Sandhya Arya, Senior at OSU and current president of 4 Paws began looking for opportunities to work with training dogs during her junior year at OSU, something she has been considering as a career for quite some time. She came across the national program that is 4 Paws for Ability, Sandhya had learned from the Ohio State University Program Coordinator that a club for 4 Paws was being started at OSU. She contacted the president and it was that way that she received her first dog, Demeter, in the summer of 2015.
4 Paws for Ability is a national non-profit organization founded out of Ohio in 1998, that aims to enrich the lives of children and veterans by providing service dogs to assist them in life.
Sandhya Arya, current president of 4 Paws at OSU, describes what she loves about being able to work with 4 Paws for Ability, “Through 4 Paws for Ability at Ohio State, you are able to indirectly change the lives of families who have hit dead ends on every other path,” Arya said. “You may not be intimately involved with the families, but you are helping to bring about this incredible change in their lives.”
The Beginning of the National Organization
After working with service dogs in her own community in 1998, Karen Shirk, the originator of the 4 Paws national organization, realized that most agencies would not provide service animals to children or people with unusual needs in terms of their disability. She decided to create a website, dedicated to providing service dogs to patients of all ages, but most importantly, to children with unusual needs. 4 Paws looks at each case separately, and decides how a service dog could improve someone’s life. They make it a point to not discriminate based on the uniqueness of disability.
Several years after the beginning of this vision, the organization purchased its first facility in Xenia, Ohio. Since then, they have moved down the street to a bigger facility, previously the VFW building, where they operate out of today.
The national organization has been very successful since its founding. Even though the focus is still on children, 4 Paws for Ability began placing service dogs with veterans who had lost limbs or use of their hearing, etc. 4 Paws for ability is proud to provide help to those who fought for our right of the very independence that they desire.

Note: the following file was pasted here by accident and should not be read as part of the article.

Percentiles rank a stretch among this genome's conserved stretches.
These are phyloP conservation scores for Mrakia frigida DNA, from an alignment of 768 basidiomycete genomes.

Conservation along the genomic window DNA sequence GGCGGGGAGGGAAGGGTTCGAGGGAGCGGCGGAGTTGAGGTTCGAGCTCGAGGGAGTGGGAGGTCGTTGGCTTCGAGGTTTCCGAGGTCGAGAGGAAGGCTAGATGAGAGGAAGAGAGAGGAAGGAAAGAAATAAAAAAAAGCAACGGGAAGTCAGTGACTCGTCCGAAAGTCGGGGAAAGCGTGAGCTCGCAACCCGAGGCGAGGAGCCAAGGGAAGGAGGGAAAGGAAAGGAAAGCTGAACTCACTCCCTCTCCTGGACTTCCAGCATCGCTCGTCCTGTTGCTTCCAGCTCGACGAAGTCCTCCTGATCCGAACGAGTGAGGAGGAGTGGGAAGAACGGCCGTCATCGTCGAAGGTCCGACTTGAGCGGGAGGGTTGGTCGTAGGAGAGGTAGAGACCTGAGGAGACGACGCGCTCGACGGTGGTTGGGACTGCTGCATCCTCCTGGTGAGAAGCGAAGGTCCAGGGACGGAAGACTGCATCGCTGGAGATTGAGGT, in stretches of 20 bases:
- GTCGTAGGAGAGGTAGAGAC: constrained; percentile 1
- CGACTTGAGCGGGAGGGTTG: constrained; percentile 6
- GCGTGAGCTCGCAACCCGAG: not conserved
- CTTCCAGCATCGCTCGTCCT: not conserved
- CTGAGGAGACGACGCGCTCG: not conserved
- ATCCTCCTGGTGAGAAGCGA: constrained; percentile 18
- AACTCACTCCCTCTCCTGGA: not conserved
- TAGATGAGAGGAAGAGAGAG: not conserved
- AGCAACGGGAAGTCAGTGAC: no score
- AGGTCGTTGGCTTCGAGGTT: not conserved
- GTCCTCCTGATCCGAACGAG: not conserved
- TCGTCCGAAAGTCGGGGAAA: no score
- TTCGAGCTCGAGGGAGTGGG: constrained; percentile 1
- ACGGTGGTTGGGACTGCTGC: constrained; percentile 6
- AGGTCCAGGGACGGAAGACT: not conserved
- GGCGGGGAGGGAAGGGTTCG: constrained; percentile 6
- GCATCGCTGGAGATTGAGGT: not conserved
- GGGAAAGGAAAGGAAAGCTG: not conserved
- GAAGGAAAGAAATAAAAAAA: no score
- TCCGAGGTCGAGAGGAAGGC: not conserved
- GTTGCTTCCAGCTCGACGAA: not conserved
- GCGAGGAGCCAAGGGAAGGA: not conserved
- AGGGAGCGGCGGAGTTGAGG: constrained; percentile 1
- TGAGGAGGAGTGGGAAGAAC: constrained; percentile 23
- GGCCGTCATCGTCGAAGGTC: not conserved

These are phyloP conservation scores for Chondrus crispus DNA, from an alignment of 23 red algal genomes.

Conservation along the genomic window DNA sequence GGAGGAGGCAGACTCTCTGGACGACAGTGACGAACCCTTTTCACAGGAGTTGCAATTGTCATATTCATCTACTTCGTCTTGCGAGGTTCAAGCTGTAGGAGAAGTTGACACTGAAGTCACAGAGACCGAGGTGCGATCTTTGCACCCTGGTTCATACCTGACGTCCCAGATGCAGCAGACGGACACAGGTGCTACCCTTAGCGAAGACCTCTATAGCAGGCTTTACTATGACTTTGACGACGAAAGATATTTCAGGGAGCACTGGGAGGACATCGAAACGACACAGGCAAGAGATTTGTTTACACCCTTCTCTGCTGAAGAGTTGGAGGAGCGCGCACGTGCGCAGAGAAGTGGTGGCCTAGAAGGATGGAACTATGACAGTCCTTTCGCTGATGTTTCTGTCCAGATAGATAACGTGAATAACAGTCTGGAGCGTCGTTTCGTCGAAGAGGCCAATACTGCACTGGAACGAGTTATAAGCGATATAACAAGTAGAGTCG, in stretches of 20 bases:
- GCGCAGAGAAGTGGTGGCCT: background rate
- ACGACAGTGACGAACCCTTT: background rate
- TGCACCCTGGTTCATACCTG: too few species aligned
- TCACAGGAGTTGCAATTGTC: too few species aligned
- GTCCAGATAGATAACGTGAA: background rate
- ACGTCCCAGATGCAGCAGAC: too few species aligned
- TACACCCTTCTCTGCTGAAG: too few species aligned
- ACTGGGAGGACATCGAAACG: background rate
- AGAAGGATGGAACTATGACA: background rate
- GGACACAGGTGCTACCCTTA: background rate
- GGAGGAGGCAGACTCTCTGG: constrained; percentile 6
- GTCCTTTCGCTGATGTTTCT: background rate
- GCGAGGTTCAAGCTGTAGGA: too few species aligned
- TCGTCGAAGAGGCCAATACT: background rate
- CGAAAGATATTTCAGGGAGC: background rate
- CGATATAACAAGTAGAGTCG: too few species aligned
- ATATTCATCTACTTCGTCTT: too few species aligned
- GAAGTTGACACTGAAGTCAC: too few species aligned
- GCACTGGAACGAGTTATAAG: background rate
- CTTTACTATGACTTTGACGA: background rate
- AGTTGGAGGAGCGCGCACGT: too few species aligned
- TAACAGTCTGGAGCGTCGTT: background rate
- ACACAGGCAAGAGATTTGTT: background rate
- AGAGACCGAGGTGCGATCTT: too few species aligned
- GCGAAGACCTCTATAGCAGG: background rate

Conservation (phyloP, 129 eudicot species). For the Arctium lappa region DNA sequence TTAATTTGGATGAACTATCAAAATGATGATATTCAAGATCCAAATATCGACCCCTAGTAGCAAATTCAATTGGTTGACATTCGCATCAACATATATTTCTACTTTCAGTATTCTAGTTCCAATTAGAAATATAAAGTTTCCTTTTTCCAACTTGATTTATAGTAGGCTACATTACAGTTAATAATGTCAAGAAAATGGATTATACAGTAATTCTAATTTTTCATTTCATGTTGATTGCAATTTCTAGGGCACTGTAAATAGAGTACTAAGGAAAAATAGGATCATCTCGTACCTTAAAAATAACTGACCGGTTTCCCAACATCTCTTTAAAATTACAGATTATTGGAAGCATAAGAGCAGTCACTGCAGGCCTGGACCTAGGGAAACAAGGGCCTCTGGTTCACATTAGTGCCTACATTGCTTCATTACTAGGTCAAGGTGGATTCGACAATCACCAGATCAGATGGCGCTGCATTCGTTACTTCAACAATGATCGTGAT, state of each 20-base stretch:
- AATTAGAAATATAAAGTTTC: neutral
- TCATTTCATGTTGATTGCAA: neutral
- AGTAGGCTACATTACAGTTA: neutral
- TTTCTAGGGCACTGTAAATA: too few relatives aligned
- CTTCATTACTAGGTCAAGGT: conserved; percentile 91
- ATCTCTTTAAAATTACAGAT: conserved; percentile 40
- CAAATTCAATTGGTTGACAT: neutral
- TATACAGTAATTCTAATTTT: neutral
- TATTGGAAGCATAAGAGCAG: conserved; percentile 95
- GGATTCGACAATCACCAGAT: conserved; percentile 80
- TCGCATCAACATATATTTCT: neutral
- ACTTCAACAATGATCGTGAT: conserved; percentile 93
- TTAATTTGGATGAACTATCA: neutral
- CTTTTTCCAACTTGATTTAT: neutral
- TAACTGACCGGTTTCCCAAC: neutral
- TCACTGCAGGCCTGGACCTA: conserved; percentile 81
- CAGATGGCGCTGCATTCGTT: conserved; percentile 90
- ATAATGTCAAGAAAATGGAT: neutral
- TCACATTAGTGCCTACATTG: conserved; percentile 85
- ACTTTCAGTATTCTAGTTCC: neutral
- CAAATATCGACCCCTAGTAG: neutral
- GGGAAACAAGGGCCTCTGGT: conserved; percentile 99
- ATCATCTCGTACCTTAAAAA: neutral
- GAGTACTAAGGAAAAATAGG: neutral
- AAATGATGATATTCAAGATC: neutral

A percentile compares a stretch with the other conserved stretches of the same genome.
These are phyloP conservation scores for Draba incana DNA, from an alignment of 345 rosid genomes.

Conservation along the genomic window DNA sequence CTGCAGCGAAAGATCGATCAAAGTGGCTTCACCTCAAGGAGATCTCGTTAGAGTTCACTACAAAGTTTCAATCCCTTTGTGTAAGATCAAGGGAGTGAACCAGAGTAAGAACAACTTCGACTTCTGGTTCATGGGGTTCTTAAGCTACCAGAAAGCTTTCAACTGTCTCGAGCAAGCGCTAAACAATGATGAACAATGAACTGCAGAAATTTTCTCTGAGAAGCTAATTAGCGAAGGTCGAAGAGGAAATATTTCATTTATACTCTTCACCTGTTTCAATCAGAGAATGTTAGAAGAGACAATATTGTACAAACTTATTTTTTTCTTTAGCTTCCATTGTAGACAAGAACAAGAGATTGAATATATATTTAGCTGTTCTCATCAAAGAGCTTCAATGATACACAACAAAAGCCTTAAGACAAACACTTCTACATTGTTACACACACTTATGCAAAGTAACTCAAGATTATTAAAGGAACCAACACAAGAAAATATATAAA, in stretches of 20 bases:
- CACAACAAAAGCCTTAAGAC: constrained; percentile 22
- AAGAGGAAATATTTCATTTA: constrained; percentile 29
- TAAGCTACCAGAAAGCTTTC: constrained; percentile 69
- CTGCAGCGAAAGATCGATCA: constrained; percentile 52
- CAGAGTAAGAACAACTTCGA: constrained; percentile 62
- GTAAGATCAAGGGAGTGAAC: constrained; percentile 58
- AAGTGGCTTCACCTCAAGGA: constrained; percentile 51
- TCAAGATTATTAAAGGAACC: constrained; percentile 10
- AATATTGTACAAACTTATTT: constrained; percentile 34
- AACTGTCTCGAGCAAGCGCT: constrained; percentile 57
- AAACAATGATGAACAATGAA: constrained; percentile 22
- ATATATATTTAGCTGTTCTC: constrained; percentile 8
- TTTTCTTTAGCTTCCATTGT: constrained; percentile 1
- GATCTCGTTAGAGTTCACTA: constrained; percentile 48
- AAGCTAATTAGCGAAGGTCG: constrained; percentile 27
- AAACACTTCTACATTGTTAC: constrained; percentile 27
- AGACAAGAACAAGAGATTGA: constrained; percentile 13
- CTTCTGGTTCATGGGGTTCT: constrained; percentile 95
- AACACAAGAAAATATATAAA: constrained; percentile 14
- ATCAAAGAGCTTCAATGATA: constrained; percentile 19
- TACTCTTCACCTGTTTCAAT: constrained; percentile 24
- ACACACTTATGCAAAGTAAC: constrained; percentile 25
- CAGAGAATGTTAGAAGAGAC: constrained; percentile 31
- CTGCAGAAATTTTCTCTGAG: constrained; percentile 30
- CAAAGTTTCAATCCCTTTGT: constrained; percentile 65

4 Paws at OSU
Ohio State has had the great opportunity to be a part of this organization, and has grown as well as the national organization. According to Sandhya, the organization had only 7 foster dogs at its beginning during the summer of 2015, and now in the Fall of 2017, they foster over 37 dogs, with more than 150 handlers and sitters., The aim of OSU 4 Paws is to get these dogs used to socialization and people, before they go to someone with a disability that needs assistance. They prepare dogs to help people and children with autism assistance, hearing assistance, seizure assistance, diabetic alerts, and more.
“I remember learning Bubblie, the dog I helped puppy sit for 9 months was placed with a boy. I remember feeling a rush of pride.”
When one joins the organization at Ohio State, it will probably start them out as a general member, attending meetings, fundraisers and paying dues, which are fairly cheap. 4 Paws will also be involved in educating others about service dog etiquette which Sandhya has described as, “desperately needed,” because of the numerous service pups that walk our campus. If the fit is right, you can apply to be a sitter, and you will be trained to handle/sit the dogs. One would then have some opportunity to graduate to handler. Handlers take the dog everywhere, including the store and even class, and the sitters take them when the handler is not available. Sandhya said that even though the sitters aren’t the main handlers of the dogs, they still play a great role in taking the dogs to events and watching them when the handler is too busy.
Member Kaishin Lin recalled a dog that she helped raise as a sitter, “I remember learning Bubblie, the dog I helped puppy sit for 9 months was placed with a boy. I remember feeling a rush of pride. I had helped grow Bubblie into the best service dog she could be and now she lives happily with her family in Texas, where she was placed with her new family, making her boy’s life better!”
When asked about the patients, and the changes she sees take place, president Arya said that the people 4 Paws for Ability works with aren’t called ‘patients,’ they’re called, family. When people come to 4 Paws to get a service dog, it is usually their last-ditch effort to provide their children with the care they need. After working with 4 Paws, Sandhya Arya says, “Parents are able to sleep easier through the night. Kids become more confident. The 4 Paws magic truly is just that — magic.”